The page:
Published by Matt Fichera on Mar 18 2020
Vacuuming a Swimming Pool for Beginners
In this blog and accompanying video, we are going to show you how to vacuum an inground swimming pool. You will need the following items:
- A vacuum head: https://www.eztestpools.com/pool-brushes/
- A vacuum hose: https://www.eztestpools.com/vacuum-hoses/
- A vacuum pole: (we suggest the piranha brand pole)
- A skimmer adapter plate: https://www.eztestpools.com/skimmer-parts/
Vacuuming your pool is a necessary step to help and maintain water health as well as getting to that crystal-clear look that everyone is striving for.
First thing’s first, make sure that the correct end of the vac hose is attached to the vac head. To make sure that this is correct, look on the hose cuff where it will say something like “attach to vacuum head” and the other end will attach to what is called a “skim vac”. A skim vac is used to allow the hose to be inserted into the skimmer but also keep the skimmer basket in place allowing it to catch a great deal of the debris being vacuumed out and in turn less material going through the pipe and potentially clogging it.
With the pump running, make sure that the multi-port valve is turned to “filter” position. On this particular pool there is a main drain line and a skimmer line with a Jandy valve. When you want to vacuum make sure you close the main drain side so that all of the suction is coming from the skimmer line.
At this point, the vac hose is now attached to the vac head and the whole thing is in the pool attached to the vacuum pole. On the other side of the hose, the skim vac is now attached. With the attached skim vac in one hand, you will want to come over to the return line and fill the hose up with pool water. As the hose fills up, you will the see the vacuum head go up in the air and it will bubble. When the bubbles subside and the vacuum head goes back down to the floor, you have enough water in the pipe. This activity ensures that the air is out of the line so that the pool pump doesn’t lose its prime. If you didn’t do this, you’d be adding 45 feet of air.
The next step is to open the skimmer, remove any chlorine tabs, oil sponges, or anything else that may be in there. Place the skimmer vac directly on top of the skimmer basket. The suction generated by the pump is enough to keep both of these things in place.
Now we’re ready to vacuum. The heavy-duty aluminum power pole being used has the ability to extend, allowing you to reach out into the middle of the pool bottom. We also sell it in our stores and online as well. Just like vacuuming a room in your home, there’s different methods to getting it done but basically you are looking to cover every inch of the pool floor, steps, and ledges thoroughly.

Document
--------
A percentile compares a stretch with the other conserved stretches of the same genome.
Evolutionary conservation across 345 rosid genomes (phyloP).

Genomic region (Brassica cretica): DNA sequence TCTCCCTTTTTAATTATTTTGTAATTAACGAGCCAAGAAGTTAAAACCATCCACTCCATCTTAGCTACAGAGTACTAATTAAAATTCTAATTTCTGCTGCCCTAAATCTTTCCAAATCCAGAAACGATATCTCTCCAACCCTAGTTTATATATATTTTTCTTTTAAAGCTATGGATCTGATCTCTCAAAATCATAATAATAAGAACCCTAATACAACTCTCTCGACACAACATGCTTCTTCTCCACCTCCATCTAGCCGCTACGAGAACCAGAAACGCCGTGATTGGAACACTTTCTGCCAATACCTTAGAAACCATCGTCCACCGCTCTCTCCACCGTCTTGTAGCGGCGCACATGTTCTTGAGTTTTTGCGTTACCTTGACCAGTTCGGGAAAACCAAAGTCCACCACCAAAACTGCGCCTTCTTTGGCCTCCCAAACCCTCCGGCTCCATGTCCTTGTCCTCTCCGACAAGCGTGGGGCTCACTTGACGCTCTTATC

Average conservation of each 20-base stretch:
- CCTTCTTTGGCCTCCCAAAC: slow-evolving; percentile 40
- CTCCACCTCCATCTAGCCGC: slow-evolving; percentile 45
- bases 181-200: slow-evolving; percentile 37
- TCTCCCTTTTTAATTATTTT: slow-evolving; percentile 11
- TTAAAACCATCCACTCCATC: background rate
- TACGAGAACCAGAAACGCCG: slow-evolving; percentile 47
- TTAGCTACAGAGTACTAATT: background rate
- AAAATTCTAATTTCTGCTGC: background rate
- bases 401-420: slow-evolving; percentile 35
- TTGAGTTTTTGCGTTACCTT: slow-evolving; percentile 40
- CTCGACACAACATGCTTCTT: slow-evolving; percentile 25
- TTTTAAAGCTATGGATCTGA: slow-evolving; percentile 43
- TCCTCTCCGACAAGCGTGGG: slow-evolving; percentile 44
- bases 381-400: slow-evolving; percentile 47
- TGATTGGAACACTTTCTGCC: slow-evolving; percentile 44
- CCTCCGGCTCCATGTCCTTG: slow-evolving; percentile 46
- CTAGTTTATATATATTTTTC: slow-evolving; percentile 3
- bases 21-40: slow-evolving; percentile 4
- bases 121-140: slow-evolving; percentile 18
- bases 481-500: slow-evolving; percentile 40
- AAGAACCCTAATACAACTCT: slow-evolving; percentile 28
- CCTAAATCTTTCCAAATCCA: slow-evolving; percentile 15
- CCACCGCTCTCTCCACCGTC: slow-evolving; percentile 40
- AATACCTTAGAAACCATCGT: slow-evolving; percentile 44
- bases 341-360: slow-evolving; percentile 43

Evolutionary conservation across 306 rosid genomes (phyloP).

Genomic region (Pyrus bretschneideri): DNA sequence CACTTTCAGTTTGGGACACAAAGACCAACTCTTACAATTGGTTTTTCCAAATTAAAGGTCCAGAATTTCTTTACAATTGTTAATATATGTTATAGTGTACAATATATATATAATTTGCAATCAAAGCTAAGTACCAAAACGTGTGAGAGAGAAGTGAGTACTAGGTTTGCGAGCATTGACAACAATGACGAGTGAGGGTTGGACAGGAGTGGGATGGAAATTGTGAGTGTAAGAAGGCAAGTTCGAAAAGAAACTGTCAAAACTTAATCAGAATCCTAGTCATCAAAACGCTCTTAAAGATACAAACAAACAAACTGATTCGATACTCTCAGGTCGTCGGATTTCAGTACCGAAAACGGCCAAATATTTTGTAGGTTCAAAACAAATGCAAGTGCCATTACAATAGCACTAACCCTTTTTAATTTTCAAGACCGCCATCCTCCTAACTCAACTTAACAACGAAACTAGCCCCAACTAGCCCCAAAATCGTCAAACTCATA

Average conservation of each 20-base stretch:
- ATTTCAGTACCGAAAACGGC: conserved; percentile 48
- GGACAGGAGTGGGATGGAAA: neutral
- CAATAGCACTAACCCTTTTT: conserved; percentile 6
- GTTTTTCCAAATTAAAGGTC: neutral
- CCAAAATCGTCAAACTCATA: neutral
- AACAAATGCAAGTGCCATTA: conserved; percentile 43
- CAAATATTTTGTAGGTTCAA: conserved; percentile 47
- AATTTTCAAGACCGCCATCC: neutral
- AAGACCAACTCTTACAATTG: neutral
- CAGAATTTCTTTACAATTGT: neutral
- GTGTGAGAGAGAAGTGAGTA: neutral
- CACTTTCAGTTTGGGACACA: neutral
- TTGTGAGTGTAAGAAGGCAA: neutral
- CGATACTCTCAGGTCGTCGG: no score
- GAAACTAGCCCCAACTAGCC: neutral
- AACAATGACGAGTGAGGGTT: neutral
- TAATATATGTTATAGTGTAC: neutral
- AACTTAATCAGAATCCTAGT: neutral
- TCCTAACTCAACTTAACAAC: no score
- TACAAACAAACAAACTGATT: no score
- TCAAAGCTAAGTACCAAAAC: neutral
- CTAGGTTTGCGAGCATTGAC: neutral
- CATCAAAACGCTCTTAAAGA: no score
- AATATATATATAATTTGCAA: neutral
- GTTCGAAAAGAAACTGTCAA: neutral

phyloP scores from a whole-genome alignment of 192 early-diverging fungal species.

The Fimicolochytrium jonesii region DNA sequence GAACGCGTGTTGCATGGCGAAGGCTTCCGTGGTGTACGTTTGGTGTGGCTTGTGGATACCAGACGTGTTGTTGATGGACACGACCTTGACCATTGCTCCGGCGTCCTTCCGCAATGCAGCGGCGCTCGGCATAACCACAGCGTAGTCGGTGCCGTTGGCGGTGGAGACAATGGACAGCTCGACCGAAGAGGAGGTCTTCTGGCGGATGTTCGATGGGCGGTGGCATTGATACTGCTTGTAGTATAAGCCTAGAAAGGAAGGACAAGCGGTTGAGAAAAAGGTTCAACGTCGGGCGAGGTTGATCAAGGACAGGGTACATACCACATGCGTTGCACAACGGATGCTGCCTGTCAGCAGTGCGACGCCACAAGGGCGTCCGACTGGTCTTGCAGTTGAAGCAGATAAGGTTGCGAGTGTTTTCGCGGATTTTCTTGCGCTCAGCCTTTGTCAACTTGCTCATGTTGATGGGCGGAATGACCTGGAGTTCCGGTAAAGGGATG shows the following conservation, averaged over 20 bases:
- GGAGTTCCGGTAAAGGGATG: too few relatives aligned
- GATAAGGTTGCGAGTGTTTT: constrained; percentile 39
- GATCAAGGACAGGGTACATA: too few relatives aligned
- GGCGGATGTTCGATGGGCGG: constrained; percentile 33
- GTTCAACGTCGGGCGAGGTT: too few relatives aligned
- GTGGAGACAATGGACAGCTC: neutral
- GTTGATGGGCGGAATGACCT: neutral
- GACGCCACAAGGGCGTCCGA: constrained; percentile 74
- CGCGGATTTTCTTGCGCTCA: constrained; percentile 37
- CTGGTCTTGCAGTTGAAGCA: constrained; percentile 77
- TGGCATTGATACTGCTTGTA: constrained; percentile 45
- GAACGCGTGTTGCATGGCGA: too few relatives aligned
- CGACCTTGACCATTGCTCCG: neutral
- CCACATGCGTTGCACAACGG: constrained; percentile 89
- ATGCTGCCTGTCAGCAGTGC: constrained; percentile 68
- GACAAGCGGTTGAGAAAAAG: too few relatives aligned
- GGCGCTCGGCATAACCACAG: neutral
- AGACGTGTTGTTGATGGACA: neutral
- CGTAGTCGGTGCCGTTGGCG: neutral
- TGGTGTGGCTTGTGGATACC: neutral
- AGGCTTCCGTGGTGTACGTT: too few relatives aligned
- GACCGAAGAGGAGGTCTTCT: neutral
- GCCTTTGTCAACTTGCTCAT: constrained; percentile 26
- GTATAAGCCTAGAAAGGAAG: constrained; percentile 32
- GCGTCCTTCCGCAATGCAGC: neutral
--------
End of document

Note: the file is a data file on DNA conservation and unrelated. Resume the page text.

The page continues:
When you’re done vacuuming go ahead and turn the pool pump off, you are releasing the suction allowing the skim vac to pop up. Because the vacuum seal is now broken the skimmer vac and hose are easily removed from the skimmer itself.
Remove the vacuum hose, the pole and the vac head from the pool. Disconnect the hose from the vacuum head and retract the power pole leaving the vacuum head attached. In our case we’re going to hang this back up on the chain link fence using a product called “ Missing Links” fence holders. These bend all over different ways allowing many different things to hang and be secured on the fence itself. Lastly, go ahead and rolled the hose up and store off to the side or wherever you choose to safely secure it.
At this time move the Jandy valve back to the middle position so that the suction from the pump will be applied evenly. Go ahead and turn the pump back on. It will need time to prime. (This one will go all of the way to 3,000 RPMs and then drop back down depending on where the settings are.) At this point your system is back to normal operation after vacuuming.
One more thing worth mentioning is that if after you vacuum, you notice your filter pressure is very high this is usually indicative of all of your vacuumed-up dirt ending up in the filter tank. You would go ahead and shut the pump off again then turn the multi-port valve to backwash. Turn the pump back on and because the valve is turned to backwash, water will clean the inside of the filter tank and exit out of the discharge pipe. There’s a site glass attached to that pipe which you will see get dirty as the water exits the filter tank. We would suggest backwashing for approximately 2 minutes. Turn the pump off again, turn the multi-port valve to “rinse”, turn the pump back on and rinse for 30 seconds. Turn it off for a final time and then turn the multi-port valve to “vac and filter” and turn the pump back on for normal operation.
The multi-port valve has another setting labeled “waste” this would allow you to bypass the filter, drain your pool and in turn, lose your filter powder if being used.
Also, be advised to never move the multi-port valve unless the pool pump is turned off.
Take a look at the video below as some of this may be better understood when it’s seen. If there’s any questions please contact us as we’d be happy to help.